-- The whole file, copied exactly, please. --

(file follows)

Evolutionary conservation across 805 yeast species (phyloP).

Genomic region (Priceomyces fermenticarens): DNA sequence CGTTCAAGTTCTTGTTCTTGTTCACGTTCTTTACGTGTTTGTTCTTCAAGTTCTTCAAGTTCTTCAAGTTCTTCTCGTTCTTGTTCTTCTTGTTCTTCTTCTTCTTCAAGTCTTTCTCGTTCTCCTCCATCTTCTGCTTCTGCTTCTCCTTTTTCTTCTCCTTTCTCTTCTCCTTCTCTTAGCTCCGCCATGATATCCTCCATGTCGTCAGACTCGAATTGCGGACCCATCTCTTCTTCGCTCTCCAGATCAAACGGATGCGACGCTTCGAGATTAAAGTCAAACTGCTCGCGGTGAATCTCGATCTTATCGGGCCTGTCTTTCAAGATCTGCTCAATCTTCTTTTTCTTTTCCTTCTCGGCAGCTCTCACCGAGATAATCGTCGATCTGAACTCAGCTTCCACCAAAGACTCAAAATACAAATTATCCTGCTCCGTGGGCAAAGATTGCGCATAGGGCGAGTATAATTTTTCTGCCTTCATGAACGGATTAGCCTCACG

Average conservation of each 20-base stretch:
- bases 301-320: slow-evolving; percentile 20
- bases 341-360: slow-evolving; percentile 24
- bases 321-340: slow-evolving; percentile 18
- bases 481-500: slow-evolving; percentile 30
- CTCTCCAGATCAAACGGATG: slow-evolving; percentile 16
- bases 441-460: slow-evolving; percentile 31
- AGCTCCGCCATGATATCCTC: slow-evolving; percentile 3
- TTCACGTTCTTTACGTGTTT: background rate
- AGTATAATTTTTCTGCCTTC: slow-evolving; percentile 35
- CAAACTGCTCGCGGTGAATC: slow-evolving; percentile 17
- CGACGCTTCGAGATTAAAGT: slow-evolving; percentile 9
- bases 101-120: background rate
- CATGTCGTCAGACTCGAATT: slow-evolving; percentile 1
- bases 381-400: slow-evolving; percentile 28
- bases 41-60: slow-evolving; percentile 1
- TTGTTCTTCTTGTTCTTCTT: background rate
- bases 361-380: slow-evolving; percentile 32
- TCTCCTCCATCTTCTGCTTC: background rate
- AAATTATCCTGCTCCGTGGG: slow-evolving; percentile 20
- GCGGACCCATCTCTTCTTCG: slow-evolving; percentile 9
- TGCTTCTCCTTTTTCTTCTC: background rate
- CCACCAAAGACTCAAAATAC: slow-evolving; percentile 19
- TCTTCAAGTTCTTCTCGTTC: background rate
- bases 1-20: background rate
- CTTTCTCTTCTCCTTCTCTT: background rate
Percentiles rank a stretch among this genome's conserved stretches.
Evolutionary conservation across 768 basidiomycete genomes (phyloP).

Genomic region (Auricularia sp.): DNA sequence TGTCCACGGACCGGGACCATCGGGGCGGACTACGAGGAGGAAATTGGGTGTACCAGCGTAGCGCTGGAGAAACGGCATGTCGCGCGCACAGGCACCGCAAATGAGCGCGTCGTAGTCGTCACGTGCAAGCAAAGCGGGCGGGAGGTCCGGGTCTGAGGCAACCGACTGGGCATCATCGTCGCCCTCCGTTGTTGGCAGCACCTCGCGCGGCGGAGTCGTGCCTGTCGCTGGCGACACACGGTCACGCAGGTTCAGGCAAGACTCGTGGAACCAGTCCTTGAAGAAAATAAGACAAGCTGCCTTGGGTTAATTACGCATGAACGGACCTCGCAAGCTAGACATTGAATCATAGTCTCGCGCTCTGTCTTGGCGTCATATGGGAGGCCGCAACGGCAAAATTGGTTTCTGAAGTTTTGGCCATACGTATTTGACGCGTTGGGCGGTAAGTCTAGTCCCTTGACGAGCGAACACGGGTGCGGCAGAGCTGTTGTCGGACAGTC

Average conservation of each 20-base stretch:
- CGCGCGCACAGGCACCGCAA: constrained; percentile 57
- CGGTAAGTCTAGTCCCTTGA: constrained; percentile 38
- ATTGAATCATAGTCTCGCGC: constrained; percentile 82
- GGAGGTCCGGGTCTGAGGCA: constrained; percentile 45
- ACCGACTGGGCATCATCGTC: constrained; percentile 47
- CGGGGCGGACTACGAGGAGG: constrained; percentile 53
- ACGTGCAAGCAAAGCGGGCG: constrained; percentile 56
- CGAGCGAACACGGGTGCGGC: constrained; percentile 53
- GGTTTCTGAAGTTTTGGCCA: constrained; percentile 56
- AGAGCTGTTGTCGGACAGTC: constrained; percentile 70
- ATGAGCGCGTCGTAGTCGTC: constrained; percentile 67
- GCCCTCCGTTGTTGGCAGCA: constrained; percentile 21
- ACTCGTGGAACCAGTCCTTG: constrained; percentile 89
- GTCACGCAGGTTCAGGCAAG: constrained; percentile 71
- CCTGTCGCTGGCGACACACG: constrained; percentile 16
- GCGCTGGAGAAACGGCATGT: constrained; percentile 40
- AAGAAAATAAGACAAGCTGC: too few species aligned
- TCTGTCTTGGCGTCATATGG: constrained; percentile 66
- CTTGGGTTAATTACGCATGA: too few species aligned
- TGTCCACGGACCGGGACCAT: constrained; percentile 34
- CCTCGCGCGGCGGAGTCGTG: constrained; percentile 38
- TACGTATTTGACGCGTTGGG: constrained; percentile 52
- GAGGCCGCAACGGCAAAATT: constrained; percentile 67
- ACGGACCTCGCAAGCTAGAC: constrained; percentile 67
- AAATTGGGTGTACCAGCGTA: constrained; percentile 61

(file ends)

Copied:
Evolutionary conservation across 805 yeast species (phyloP).

Genomic region (Priceomyces fermenticarens): DNA sequence CGTTCAAGTTCTTGTTCTTGTTCACGTTCTTTACGTGTTTGTTCTTCAAGTTCTTCAAGTTCTTCAAGTTCTTCTCGTTCTTGTTCTTCTTGTTCTTCTTCTTCTTCAAGTCTTTCTCGTTCTCCTCCATCTTCTGCTTCTGCTTCTCCTTTTTCTTCTCCTTTCTCTTCTCCTTCTCTTAGCTCCGCCATGATATCCTCCATGTCGTCAGACTCGAATTGCGGACCCATCTCTTCTTCGCTCTCCAGATCAAACGGATGCGACGCTTCGAGATTAAAGTCAAACTGCTCGCGGTGAATCTCGATCTTATCGGGCCTGTCTTTCAAGATCTGCTCAATCTTCTTTTTCTTTTCCTTCTCGGCAGCTCTCACCGAGATAATCGTCGATCTGAACTCAGCTTCCACCAAAGACTCAAAATACAAATTATCCTGCTCCGTGGGCAAAGATTGCGCATAGGGCGAGTATAATTTTTCTGCCTTCATGAACGGATTAGCCTCACG

Average conservation of each 20-base stretch:
- bases 301-320: slow-evolving; percentile 20
- bases 341-360: slow-evolving; percentile 24
- bases 321-340: slow-evolving; percentile 18
- bases 481-500: slow-evolving; percentile 30
- CTCTCCAGATCAAACGGATG: slow-evolving; percentile 16
- bases 441-460: slow-evolving; percentile 31
- AGCTCCGCCATGATATCCTC: slow-evolving; percentile 3
- TTCACGTTCTTTACGTGTTT: background rate
- AGTATAATTTTTCTGCCTTC: slow-evolving; percentile 35
- CAAACTGCTCGCGGTGAATC: slow-evolving; percentile 17
- CGACGCTTCGAGATTAAAGT: slow-evolving; percentile 9
- bases 101-120: background rate
- CATGTCGTCAGACTCGAATT: slow-evolving; percentile 1
- bases 381-400: slow-evolving; percentile 28
- bases 41-60: slow-evolving; percentile 1
- TTGTTCTTCTTGTTCTTCTT: background rate
- bases 361-380: slow-evolving; percentile 32
- TCTCCTCCATCTTCTGCTTC: background rate
- AAATTATCCTGCTCCGTGGG: slow-evolving; percentile 20
- GCGGACCCATCTCTTCTTCG: slow-evolving; percentile 9
- TGCTTCTCCTTTTTCTTCTC: background rate
- CCACCAAAGACTCAAAATAC: slow-evolving; percentile 19
- TCTTCAAGTTCTTCTCGTTC: background rate
- bases 1-20: background rate
- CTTTCTCTTCTCCTTCTCTT: background rate
Percentiles rank a stretch among this genome's conserved stretches.
Evolutionary conservation across 768 basidiomycete genomes (phyloP).

Genomic region (Auricularia sp.): DNA sequence TGTCCACGGACCGGGACCATCGGGGCGGACTACGAGGAGGAAATTGGGTGTACCAGCGTAGCGCTGGAGAAACGGCATGTCGCGCGCACAGGCACCGCAAATGAGCGCGTCGTAGTCGTCACGTGCAAGCAAAGCGGGCGGGAGGTCCGGGTCTGAGGCAACCGACTGGGCATCATCGTCGCCCTCCGTTGTTGGCAGCACCTCGCGCGGCGGAGTCGTGCCTGTCGCTGGCGACACACGGTCACGCAGGTTCAGGCAAGACTCGTGGAACCAGTCCTTGAAGAAAATAAGACAAGCTGCCTTGGGTTAATTACGCATGAACGGACCTCGCAAGCTAGACATTGAATCATAGTCTCGCGCTCTGTCTTGGCGTCATATGGGAGGCCGCAACGGCAAAATTGGTTTCTGAAGTTTTGGCCATACGTATTTGACGCGTTGGGCGGTAAGTCTAGTCCCTTGACGAGCGAACACGGGTGCGGCAGAGCTGTTGTCGGACAGTC

Average conservation of each 20-base stretch:
- CGCGCGCACAGGCACCGCAA: constrained; percentile 57
- CGGTAAGTCTAGTCCCTTGA: constrained; percentile 38
- ATTGAATCATAGTCTCGCGC: constrained; percentile 82
- GGAGGTCCGGGTCTGAGGCA: constrained; percentile 45
- ACCGACTGGGCATCATCGTC: constrained; percentile 47
- CGGGGCGGACTACGAGGAGG: constrained; percentile 53
- ACGTGCAAGCAAAGCGGGCG: constrained; percentile 56
- CGAGCGAACACGGGTGCGGC: constrained; percentile 53
- GGTTTCTGAAGTTTTGGCCA: constrained; percentile 56
- AGAGCTGTTGTCGGACAGTC: constrained; percentile 70
- ATGAGCGCGTCGTAGTCGTC: constrained; percentile 67
- GCCCTCCGTTGTTGGCAGCA: constrained; percentile 21
- ACTCGTGGAACCAGTCCTTG: constrained; percentile 89
- GTCACGCAGGTTCAGGCAAG: constrained; percentile 71
- CCTGTCGCTGGCGACACACG: constrained; percentile 16
- GCGCTGGAGAAACGGCATGT: constrained; percentile 40
- AAGAAAATAAGACAAGCTGC: too few species aligned
- TCTGTCTTGGCGTCATATGG: constrained; percentile 66
- CTTGGGTTAATTACGCATGA: too few species aligned
- TGTCCACGGACCGGGACCAT: constrained; percentile 34
- CCTCGCGCGGCGGAGTCGTG: constrained; percentile 38
- TACGTATTTGACGCGTTGGG: constrained; percentile 52
- GAGGCCGCAACGGCAAAATT: constrained; percentile 67
- ACGGACCTCGCAAGCTAGAC: constrained; percentile 67
- AAATTGGGTGTACCAGCGTA: constrained; percentile 61